The prospective new owners of the Baltimore Jewish Times took over Washington Jewish Week nearly two years ago and made an array of changes to the publication, which had just turned 80 years old. They redesigned the tabloid, revamped the website and launched an email newsletter.
It's not yet clear if they contemplate similar changes to the Jewish Times, a weekly that has come out every Friday for 93 years. Craig Burke, the publisher of Washington Jewish Week, said he cannot discuss specific plans until he learns more about the Baltimore company, Alter Communications Inc., which also publishes Style magazine.
Burke said he plans to visit Alter's Park Avenue offices on Monday if a U.S. Bankruptcy Court judge approves the $1.26 million bid by Route 95 Publications LLC, an affiliate of Washington Jewish Week's publisher WJW Group LLC. A hearing is scheduled Thursday afternoon, and Judge Nancy V. Alquist is expected to make an immediate ruling, which will be subject to appeal.
"I really need to roll my sleeves up and get to know the company," said Burke, also chief operating officer of WJW Group. "It's going to be a lot of fun."
Until the sale is approved and until they've learned more about Alter's operations, Burke will only say that the new owners intend to keep an office in Baltimore — although it may move — and maintain its focus on local Jewish community news.
Burke said no decisions have been made about staff and Route 95 first wants to know more about Alter before it does. He said "efficiencies" could be found in combining the two operations, but that does not necessarily reflect on the number of employees needed.
Washington Jewish Week, based in Rockville, had 20 employees when WJW Group bought it in August 2010 and has the same number of employees now, Burke said. Alter has about 40 employees who put out the Baltimore Jewish Times, Style Magazine and an array of custom publications produced for businesses to distribute to employees and clients.
The Baltimore Jewish Times was established in 1919 by the great-grandfather of the current publisher and editor, Andrew Alter Buerger. The weekly magazine, with a paid circulation of about 8,500, recently has produced about half of Alter's revenues. Buerger said the balance is split about evenly between custom publications and Style, a glossy lifestyle magazine with a circulation of 45,000 published seven times a year.
Alter's approach reflects a broader trend in American publishing in which magazines are ultra-specialized to connect with a loyal group of subscribers, said Samir Husni, director of the Magazine Innovation Center at the University of Mississippi.
"The economy doesn't affect that membership [in a niche publication] as much as a general-interest magazine," said Husni, noting that there are 10,000 magazine titles available to consumers now, compared with 2,000 in 1980. "Contrary to rumors, print is not dead."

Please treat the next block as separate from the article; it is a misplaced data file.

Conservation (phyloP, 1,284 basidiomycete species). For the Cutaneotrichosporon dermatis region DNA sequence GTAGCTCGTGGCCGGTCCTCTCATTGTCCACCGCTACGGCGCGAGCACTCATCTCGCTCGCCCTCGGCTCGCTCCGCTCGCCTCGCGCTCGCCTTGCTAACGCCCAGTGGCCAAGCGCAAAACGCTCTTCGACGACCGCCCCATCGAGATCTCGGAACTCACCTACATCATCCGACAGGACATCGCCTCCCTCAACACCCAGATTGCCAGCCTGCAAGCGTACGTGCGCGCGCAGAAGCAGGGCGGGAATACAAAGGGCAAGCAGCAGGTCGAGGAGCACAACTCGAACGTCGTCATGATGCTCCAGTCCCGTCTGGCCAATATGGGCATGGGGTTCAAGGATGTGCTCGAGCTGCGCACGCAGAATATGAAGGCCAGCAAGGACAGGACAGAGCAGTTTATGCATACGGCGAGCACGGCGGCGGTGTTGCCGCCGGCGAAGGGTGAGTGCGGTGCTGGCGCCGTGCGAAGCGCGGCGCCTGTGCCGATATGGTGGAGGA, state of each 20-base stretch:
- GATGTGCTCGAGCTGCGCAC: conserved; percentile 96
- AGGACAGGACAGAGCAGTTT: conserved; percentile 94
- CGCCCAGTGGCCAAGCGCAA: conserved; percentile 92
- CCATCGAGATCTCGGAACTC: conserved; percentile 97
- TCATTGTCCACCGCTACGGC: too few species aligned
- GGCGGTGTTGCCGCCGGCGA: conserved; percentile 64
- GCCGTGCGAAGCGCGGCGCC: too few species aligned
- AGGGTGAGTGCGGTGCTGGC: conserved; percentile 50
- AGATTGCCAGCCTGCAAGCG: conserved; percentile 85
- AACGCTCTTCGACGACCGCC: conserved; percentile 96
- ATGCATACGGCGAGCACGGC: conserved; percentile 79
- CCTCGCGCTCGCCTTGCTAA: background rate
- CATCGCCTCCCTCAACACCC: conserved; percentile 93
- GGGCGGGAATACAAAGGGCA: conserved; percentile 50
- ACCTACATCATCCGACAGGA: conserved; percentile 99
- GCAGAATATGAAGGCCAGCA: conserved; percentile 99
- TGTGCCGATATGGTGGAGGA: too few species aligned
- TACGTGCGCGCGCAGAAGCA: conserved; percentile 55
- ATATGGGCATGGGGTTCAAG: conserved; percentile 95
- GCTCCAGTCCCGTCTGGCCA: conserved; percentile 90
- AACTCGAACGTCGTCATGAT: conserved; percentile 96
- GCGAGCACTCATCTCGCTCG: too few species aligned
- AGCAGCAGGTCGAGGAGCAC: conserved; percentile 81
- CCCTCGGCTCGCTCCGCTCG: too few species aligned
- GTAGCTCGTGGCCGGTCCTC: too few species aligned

That seemed to be suggested by the bidding, which went much higher than the participants expected. Dr. Scott Rifkin, head of a Baltimore-based investor group that stopped bidding at $1.25 million, said the final price was nearly 50 percent higher than he expected. Buerger said last month that he figured Alter would sell for between $400,000 to $600,000.
Alter caught Burke's attention as it struggled to emerge from Chapter 11 bankruptcy amid a general slump in news publishing and a dispute with one of its key creditors, H.G. Roebuck & Son Inc., Alter's former printer. Alter filed for reorganization on April 14, 2010, after the company lost a breach-of-contract suit to Roebuck and faced a $362,000 judgment.
Roebuck also sued Buerger and his aunt, a former owner, claiming they were personally liable for "profits that Roebuck would have earned" if the White Marsh company had continued as the exclusive printer of the Jewish Times. The Baltimore County Circuit Court rejected Roebuck's claims, and, last week, the Maryland Court of Special Appeals affirmed that ruling. Claims against Buerger's aunt had already been settled.
Amid the legal trouble, Burke saw an opportunity for the owners of Washington Jewish Week, where he worked from 1993 to 2004. He said he played a key role in rallying the investors to buy the Washington paper and urged them to bid on Alter.
"As operator of WJW Group LLC, one of my main charges is to look for opportunity to grow the company," Burke said in an email. "Naturally, it has to make sense, and Alter Communications Inc. has the elements that make good business for the growth of our company."
When the bankruptcy trustee appointed by the judge to sell the company, Zvi Guttman, set up shop at Alter's offices on March 19, WJW Group was first to contact him with an opening bid.
Guttman said it was too soon to tell what the $1.26 million sale would mean for creditors, as all the debts that have accumulated since Alter filed for bankruptcy have not been added up.
He acknowledged that Wells Fargo, the secured creditor first in line, will be repaid the $340,000 to $400,000 it is owed. The $100,000 emergency loan made last month by Ronnie L. Buerger, a co-publisher of the Jewish Times, also will be paid in full, he said.
Sun reporter Gus Sentementes contributed to this article.